Canard's passion attracted filmmaker
On Thursday filmmaker Jason Bergh will premiere "REvival 41: The Testimony of Supercross Champion Trey Canard and His Ascent Back to the Top," two days before the Anaheim, Calif., kickoff of the 2013 AMA Pro Supercross season at Angel Stadium. Bergh's documentary follows Canard's journey back to racing after fracturing three vertebrae in a brutal crash at the 2012 Los Angeles Supercross less than one year ago. Last month, Canard shocked the motocross world with his announcement that he'll be back in action in time for Saturday's race.
Bergh is best known as executive producer of "Bra Boys" -- the 2007 documentary about Maroubra surf gang rivalries near Sydney, Australia -- and as director of the 2011 film "Aleksam" about longtime X Games host Sal Masekela reconnecting with his father, South African music legend Hugh Masekela, through music. Bergh says he's drawn to the stories in and around action sports as much as to the sports themselves. And he got more than he bargained for when he set out to tell Canard's story. ESPN.com caught up with Bergh to get the full scoop [check back Wednesday for our interview with Canard and Thursday for our Supercross season preview].
ESPN.com: Anyone who saw the crash last year has got to be surprised to see Trey Canard back in action so soon. What first attracted you to Trey's story?
Bergh: I was first introduced to Trey by Shane McCassy, who ended up co-writing and co-producing the film. Shane and his family have been a major part of the moto world for a very long time, and when he tells you he's got one hell of a story, you listen. We all went and had lunch together down in Anaheim to talk about some ideas, and the second I sat down with Trey I just knew there was so much more to this kid than meets the eye. He has so much compassion, and so much passion, and he's so dedicated to everything he does. I have a lot of respect for people like him, people who go all in in everything they do.
We did a small interview -- this was right after his big crash -- and he just opened his book to me, page for page, talking about all these things I had no idea he was going to talk about: his childhood, his father and his father's death, his religion, all of his previous crashes. I vibed out with him from the beginning, and when you vibe out with a subject, as a director, it immediately pulls you in.
To come back from an injury and a crash like that takes a special kind of … something.
Right. Most people in that situation would have taken years to get back on the bike, if they ever did. I remember the first doctor's office visit I went to with him at the medical center at USC, the doctor was like, "You can't step on your bike for a year." And he meant stepping on the bike, period, not getting on the track and letting it go, much less racing. I was like, "Oh, wow, this is going to be a long production process for this documentary!"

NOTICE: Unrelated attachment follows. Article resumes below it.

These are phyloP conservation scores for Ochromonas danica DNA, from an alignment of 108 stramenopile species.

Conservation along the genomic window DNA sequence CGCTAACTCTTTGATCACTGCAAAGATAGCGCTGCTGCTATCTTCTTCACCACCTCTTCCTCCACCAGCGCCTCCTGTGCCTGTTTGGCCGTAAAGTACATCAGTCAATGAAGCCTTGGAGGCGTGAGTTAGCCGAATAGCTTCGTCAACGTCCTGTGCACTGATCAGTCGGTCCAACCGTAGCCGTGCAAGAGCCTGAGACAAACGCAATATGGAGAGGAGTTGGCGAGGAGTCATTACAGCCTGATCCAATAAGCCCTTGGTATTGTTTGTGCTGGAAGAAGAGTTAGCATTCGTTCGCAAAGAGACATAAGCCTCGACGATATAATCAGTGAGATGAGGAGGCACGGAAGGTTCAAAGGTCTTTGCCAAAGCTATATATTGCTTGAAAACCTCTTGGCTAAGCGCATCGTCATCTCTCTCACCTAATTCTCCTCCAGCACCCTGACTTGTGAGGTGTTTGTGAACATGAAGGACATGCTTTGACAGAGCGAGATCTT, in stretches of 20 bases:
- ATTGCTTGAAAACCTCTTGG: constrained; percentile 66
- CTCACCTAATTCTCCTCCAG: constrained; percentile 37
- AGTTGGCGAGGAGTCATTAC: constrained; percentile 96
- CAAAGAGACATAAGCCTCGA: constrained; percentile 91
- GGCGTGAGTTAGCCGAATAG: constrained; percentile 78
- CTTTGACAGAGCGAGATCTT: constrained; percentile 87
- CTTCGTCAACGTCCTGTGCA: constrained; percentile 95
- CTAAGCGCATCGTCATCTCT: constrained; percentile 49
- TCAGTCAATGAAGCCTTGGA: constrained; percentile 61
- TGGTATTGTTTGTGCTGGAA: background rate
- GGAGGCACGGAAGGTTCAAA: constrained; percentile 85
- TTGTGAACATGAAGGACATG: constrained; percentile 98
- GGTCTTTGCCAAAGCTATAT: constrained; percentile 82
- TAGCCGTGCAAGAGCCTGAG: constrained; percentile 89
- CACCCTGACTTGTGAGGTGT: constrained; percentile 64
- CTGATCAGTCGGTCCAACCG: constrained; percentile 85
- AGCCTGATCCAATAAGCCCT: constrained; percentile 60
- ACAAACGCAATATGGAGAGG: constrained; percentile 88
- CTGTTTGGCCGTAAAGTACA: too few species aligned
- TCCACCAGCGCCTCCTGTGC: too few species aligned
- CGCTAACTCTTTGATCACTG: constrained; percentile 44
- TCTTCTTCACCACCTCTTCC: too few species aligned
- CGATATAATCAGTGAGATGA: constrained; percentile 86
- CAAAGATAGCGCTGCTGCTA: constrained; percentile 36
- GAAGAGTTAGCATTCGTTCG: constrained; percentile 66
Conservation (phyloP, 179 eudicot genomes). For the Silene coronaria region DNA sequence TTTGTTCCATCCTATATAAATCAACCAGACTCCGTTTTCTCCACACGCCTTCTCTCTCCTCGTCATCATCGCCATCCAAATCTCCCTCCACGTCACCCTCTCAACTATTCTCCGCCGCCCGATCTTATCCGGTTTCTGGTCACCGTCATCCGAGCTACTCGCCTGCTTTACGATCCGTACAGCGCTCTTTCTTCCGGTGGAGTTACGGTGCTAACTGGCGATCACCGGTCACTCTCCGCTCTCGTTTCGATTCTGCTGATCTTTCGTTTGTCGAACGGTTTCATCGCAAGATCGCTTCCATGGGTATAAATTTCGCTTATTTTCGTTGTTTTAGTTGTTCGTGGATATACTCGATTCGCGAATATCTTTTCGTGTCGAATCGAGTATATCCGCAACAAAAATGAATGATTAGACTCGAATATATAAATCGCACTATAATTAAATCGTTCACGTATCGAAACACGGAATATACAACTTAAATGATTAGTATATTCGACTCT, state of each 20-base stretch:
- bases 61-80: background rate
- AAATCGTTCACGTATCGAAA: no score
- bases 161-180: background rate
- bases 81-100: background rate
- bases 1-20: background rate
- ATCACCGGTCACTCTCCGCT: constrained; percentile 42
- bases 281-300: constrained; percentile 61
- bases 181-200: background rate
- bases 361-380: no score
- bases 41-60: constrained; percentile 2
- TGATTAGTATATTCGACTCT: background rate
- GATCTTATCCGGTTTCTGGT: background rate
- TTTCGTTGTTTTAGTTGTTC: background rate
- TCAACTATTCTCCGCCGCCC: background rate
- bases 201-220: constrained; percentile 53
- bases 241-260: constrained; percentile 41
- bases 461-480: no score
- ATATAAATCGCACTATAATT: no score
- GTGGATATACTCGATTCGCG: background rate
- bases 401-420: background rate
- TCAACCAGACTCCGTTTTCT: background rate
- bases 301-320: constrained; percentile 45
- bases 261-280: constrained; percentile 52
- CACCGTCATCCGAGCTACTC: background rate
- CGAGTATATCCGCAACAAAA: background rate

But at the same time I could see this strange look in his eye. He was listening to the doctor, but inside he was processing it like, "I'm going to show you guys." And here we are, less than a year later, and he's going to be at the starting gate at Anaheim 1, ready to rock.
This is what I learned about Trey: he's an animal. He's a beast. He's as dedicated to what he does as anyone I've ever met. But he's also an incredible human being, one of the nicest, most hardworking people I've ever come across in my entire life. He's as real as it gets and just being around him, you want him to win. I feel honored to be able to tell his story.
What were some of the key decisions you made, as a filmmaker, about how to tell it?
I think you need to know who an athlete is and where he's from to really care about him, so that's what I set out to do: to tell the story of where Trey's from, who he is as an individual. This project was fun because we knew the beginning and some of the backstory, but the rest unfolded in real time so the story kept changing.
One big decision, early on, was that we wanted to tell the story of the relationship between Trey and his father. We went to the motorcycle shop that Trey grew up in, that his dad owned, and it was really emotional going there and learning about this accident where a tractor flipped over and killed his pops. Trey was the one who found him. I was an emotional wreck through hearing this whole story: Trey handled it better than I did. He'd been dealing with it for a long time and had already found his strength, which was inspiring in its own right.
What do you hope people take away from this film and learn about Trey that they might not necessarily have picked up just from following his racing career?
He's a big believer in his faith, in his god, and in the people around him. He's got a lot of great, important people around him, and that makes it easier for him to be a big believer in himself. For me the takeaway is that whatever you set your mind to do, you can do. It's a film about belief: belief in yourself, your family, your faith. Belief that you can overcome any obstacle that's put in front of your life. I guess what I really want is for people to to walk away from this film and really understand what it is to work as hard as you can work and to dedicate your life to doing what you most want to do.